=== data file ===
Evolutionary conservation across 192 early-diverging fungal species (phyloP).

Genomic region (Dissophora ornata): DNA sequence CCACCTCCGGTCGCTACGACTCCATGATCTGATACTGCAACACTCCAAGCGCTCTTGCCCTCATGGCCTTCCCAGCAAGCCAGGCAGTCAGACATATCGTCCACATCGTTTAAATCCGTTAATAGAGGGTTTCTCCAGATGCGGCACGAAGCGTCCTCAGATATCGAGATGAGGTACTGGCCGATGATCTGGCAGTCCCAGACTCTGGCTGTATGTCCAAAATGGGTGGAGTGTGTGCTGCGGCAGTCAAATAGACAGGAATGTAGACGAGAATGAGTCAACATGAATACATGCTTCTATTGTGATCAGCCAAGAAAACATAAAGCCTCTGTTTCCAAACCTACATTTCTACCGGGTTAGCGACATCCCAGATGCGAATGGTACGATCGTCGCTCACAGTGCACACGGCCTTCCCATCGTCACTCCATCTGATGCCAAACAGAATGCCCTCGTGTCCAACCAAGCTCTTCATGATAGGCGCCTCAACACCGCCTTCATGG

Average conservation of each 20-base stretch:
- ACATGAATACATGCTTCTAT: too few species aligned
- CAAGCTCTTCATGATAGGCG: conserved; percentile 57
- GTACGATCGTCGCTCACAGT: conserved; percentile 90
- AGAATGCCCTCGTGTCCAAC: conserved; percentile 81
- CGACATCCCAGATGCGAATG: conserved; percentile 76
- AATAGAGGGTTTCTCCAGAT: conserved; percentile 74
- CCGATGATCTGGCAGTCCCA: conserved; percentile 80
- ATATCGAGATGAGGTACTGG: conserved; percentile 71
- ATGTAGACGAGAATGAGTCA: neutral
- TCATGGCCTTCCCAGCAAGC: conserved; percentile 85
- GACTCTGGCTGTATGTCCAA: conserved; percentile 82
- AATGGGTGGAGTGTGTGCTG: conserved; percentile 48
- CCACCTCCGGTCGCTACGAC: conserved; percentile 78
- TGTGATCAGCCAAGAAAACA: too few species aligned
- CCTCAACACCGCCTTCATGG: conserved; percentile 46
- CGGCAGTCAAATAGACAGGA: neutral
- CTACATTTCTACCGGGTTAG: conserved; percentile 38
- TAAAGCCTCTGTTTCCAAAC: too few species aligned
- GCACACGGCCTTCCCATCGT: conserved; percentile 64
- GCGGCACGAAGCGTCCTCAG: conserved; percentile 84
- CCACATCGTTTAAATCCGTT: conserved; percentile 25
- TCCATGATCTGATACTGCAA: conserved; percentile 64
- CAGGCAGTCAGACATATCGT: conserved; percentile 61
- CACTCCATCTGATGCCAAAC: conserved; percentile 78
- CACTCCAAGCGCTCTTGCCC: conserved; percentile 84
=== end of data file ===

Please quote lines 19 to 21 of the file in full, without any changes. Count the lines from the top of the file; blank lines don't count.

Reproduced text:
- CGGCAGTCAAATAGACAGGA: neutral
- CTACATTTCTACCGGGTTAG: conserved; percentile 38
- TAAAGCCTCTGTTTCCAAAC: too few species aligned